Japan 2017: Makoto Sushi

Scott and I visited Shinjuku for a shopping errand that didn’t pan out, as we’d arrived too late in the evening. Unfazed, we searched Google Maps for restaurants and headed for the highest-rated one. Turned out to be this place named Makoto Sushi, a little hole-in-the-wall that was one of a handful in a nondescript alley somewhere in between office skyscrapers.

The restaurant was empty when we entered. “Do you have a reservation?” we were asked by the chef manning the counter. We didn’t. The chef – whom we later knew was named Kyohei – then asked if we were okay with Omakase (chef’s choice) for ¥6480 (~ SGD 82) per person. We were. However it didn’t matter that we didn’t have a reservation, as we learnt that only a tourist couple had made reservations for later in the night. In fact, we had the restaurant to ourselves for about our first hour there!

Here it is for posterity – Mcdonald’s is the landmark to note from the main street.
Behold our 20+ course meal: 1) A real Wasabi stem! It was so cool seeing the actual thing up close.
We even got a go at grinding wasabi on the sharkskin grater (Oroshi)! It’s the traditional way of grating wasabi, according to this educational article.
2) Left: Nanohana leaves and firefly squid.
3) Right: Wasabi leaves.
4) Left: Red snapper sashimi and striped horse mackerel.
5) Right: Horse mackerel sushi with ginger and soy sauce already in it.
This place completely changed my view on mackerel. I never knew just how soft and delicious it could be! Â I daresay it tasted even better than fatty tuna. What a life-changer.
6) Left: Red snapper (Alfonsino) sushi.
7) Right: Seaweed flounder sushi with glazed with sake on top of Konbu, topped with salt.
Chef Kyohei even specially brought out a Konbu seaweed to show us what it was!
8) Platter of a) ornament, b) steamed abalone, c) extremely juicy tomato, d) welsh(?) snail in a shell, and 3) cold octopus topped with grated yuzu.
Chef Kyohei showing us how to twist the snail out of its shell. By the way he was so personal and made us feel right at home. There was another, more senior chef who mostly kept to the kitchen, and at times he’d chirp up to help chef Kyohei out when he didn’t understand us.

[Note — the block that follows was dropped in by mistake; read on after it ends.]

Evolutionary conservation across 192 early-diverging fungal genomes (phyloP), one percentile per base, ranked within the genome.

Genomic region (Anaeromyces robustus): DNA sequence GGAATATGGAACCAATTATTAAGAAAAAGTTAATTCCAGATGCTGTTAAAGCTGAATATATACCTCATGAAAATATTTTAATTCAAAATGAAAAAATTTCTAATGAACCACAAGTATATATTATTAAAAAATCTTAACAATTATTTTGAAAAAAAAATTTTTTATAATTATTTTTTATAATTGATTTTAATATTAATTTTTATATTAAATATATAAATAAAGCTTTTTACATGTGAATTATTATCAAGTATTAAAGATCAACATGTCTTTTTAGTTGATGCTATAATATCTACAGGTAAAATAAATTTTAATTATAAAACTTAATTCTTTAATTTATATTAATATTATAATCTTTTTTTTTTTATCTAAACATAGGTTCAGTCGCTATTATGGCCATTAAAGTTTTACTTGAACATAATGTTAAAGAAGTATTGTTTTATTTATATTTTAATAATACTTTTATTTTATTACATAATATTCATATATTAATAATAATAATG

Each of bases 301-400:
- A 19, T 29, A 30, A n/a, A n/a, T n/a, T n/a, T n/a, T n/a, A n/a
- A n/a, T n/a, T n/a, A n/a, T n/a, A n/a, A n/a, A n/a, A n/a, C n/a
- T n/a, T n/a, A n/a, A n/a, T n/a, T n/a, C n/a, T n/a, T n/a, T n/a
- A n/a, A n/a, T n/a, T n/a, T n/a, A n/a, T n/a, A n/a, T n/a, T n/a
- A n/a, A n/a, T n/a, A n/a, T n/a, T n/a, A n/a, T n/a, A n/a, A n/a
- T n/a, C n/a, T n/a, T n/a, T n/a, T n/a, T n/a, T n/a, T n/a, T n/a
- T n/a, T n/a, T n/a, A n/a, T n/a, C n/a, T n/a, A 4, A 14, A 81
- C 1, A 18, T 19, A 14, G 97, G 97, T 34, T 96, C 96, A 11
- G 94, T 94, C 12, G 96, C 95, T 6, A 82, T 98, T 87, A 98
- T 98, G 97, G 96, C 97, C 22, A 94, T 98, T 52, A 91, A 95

9) Chawanmushi. It was at this halfway point when two more customers arrived.
10) Vinegared mackeral. I never want this supply of mackeral to end.
11) Ginger. Apparently chefs can more or less accurately tell if the parts they cut off from the ginger root are sweet or spicy. I got the spicy bits white Scott got the sweet, and I was so confused when he showed no signs of tearing up, since we’re pretty much on par when it comes to spice tolerance. I got cut some sweet ginger after we discovered the discrepancy! The room was split into half regarding their preference for sweet/spice ginger, so one of the new customers got my spicy ginger.
12) Shrimp tempura and shiso leaf tempura.
13) Squid with calamansi and rock salt from Peru.
14) Salmon sushi was next, and as Scott and I commented on how fast the sequence of steps were needed to mould the final piece in sushi, we totally did not expect that he’d let us have a go at it ourselves.
15) Bluefin tuna sushi and medium-fatty tuna sushi (chutoro).
16) Handroll (temaki) with mixed fatty grades of tuna, including ootoro.
17) Left: Sea urchin (uni) gunkan.
18) Right: Salmon roe (ikura) gunkan. The topic of our favourite sushi came up – mine is ikura while Scott’s is eel (unagi) – and we were pleasantly surprised when they specially came up with our favourites!
19) Miso soup.
20) Sea eel (anago), which was more expensive than Scott’s favourite unagi because they didn’t have any that day. I believe Scott is now an Anago convert.
21) A cup of concentrated green tea.
22) A sweet yoghurt dessert topped with a strawberry.
Scott and I got ourselves some sake to go along with our dinner. This serving of Bakuren sake was our second selection of the night (our first was Zakura sake). We even got to choose from a tray of different sake cups for each type of sake that we ordered.

Two hours after we first stepped into Makoto Sushi, we finally ended our dinner among a room almost filled with customers (mostly tourists). Chef Kyohei literally came out from behind the counter to settle our bill and stood outside the restaurant to bow goodbye to us! We felt so bad about the other customers waiting for their food that we upped our pace to disappear round the corner, because he’d never go back in otherwise. We were so honoured.

10/10 definitely coming back here again.